The issue of legalizing marijuana, at least for medical purposes, continues to be framed around political, moral, social and cultural concerns. However, the focal point of the question, real and perceived medical benefits, is now receiving serious medical attention. One of the key reasons for this new perspective is research and results related to cannabidiol. While many think of the chemical THC when marijuana is mentioned, it is only one of more than 60 compounds found in cannabis. Of these, CBD is lesser known, although it is often of an equal or greater concentration than THC. At least five facts about CBD give it a unique status in both medical circles and non-medical proponents of its use.
Searching for Proof: The Benefits Outweigh the Disadvantages
As states experiment with the effects and implications of legalized medical marijuana, scientific data continues to present a contradictory analysis for its use. The Institute of Medicine, created by the National Academy of Sciences, recently reported its clinical findings that use of marijuana can help control pain and nausea. However, it also includes mention of a number of health hazards and risks, including lung damage and a weakening of the immune system.
Proponents note that many of these problems are most closely related to the THC content of cannabis, and this has researchers looking more closely at CBD. In fact, many alternative health sites are now strong advocates of infusing various natural oils with CBD, such as offerings of CBD coconut oil, as well as other edibles and ointments with CBD.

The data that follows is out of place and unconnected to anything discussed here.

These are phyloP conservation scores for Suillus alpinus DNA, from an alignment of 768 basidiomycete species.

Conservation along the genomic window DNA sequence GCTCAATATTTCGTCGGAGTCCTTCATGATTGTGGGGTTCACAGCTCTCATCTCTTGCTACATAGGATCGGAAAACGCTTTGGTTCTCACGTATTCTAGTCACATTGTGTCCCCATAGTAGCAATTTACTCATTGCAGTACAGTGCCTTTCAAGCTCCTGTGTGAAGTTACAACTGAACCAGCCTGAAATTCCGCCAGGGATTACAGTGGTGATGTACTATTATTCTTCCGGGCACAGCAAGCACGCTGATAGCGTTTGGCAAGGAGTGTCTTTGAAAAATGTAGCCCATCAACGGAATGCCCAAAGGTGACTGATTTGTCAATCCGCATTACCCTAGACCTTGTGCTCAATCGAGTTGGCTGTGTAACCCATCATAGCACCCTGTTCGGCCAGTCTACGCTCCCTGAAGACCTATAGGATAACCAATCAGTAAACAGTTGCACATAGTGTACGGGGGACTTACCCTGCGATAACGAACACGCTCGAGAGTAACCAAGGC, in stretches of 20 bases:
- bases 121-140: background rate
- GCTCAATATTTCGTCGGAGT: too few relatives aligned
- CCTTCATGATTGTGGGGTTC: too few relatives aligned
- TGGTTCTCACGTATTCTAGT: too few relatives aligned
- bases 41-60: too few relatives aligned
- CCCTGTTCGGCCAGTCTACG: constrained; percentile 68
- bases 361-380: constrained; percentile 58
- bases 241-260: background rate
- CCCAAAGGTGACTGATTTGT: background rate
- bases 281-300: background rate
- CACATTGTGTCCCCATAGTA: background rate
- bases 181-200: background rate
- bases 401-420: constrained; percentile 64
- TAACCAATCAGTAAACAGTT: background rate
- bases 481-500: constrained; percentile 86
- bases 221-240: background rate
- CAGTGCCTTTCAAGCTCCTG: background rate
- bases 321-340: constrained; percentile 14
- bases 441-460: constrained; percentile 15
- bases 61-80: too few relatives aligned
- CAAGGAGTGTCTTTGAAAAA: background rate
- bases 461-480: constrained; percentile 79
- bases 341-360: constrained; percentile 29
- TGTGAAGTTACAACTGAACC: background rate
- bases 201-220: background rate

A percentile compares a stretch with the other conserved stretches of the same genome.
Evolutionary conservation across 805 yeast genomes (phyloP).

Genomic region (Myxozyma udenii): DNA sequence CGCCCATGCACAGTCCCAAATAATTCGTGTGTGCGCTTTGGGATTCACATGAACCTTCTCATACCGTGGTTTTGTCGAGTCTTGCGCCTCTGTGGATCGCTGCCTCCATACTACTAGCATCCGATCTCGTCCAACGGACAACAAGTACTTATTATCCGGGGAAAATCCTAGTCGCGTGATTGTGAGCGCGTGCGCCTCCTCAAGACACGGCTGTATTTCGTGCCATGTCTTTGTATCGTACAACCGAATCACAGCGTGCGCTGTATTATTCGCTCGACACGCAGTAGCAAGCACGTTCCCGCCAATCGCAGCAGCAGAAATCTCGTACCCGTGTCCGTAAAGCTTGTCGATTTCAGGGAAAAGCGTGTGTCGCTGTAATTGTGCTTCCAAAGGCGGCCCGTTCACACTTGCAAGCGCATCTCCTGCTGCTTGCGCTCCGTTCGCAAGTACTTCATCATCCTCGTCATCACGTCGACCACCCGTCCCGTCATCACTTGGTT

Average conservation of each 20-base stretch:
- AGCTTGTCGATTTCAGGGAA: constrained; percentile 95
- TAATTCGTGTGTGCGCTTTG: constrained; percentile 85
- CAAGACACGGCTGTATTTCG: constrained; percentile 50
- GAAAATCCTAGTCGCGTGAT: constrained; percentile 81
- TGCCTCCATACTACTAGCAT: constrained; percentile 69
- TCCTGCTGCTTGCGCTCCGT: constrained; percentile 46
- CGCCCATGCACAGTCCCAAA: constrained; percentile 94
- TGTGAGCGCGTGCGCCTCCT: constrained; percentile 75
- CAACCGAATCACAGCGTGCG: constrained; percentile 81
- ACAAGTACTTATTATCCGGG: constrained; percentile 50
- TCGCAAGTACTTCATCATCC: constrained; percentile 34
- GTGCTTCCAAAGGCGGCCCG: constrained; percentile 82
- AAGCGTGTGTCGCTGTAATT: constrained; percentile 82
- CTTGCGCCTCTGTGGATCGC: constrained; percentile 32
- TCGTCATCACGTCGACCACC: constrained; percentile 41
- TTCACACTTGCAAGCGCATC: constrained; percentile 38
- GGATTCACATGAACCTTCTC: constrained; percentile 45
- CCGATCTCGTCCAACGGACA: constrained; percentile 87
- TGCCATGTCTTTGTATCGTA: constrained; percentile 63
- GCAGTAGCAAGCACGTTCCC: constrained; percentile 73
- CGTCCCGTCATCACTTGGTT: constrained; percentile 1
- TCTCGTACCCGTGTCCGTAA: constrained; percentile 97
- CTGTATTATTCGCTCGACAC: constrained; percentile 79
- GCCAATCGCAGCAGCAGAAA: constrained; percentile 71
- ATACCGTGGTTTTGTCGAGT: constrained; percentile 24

For those who are now looking beyond THC as the primary active compound in cannabis, there are several basic things worth knowing about CBD. These include:
- CBD is not psychoactive. The reality that CBD may deliver medical benefits without creating "stoned patients" is a major point for many advocates.
- CBD actually counters the impact of THC on the body. Rather than creating a high, CBD has been shown to actually reduce the intoxicating effects of THC.
- CBD does not present a danger of lethal overdose. The use of a concentrated form of the compound is not seen as dangerous or capable of overuse in even large quantities.
- CBD has more support for claimed medical benefits. Clinical studies have found numerous medical benefits in animals, and are now being conducted with humans for use to treat schizophrenia, epilepsy, and even breast cancer.
- CBD, even as an extract, remains illegal. Notwithstanding its current status, the U.S. Food and Drug Administration has approved a trial of a pharmaceutical version of the compound, and another cannabis-based drug is already approved in 24 countries to treat multiple sclerosis.
Both researchers and advocates are hoping ongoing research and testing will provide a solid scientific basis for the use of CBD, if not for medical marijuana itself.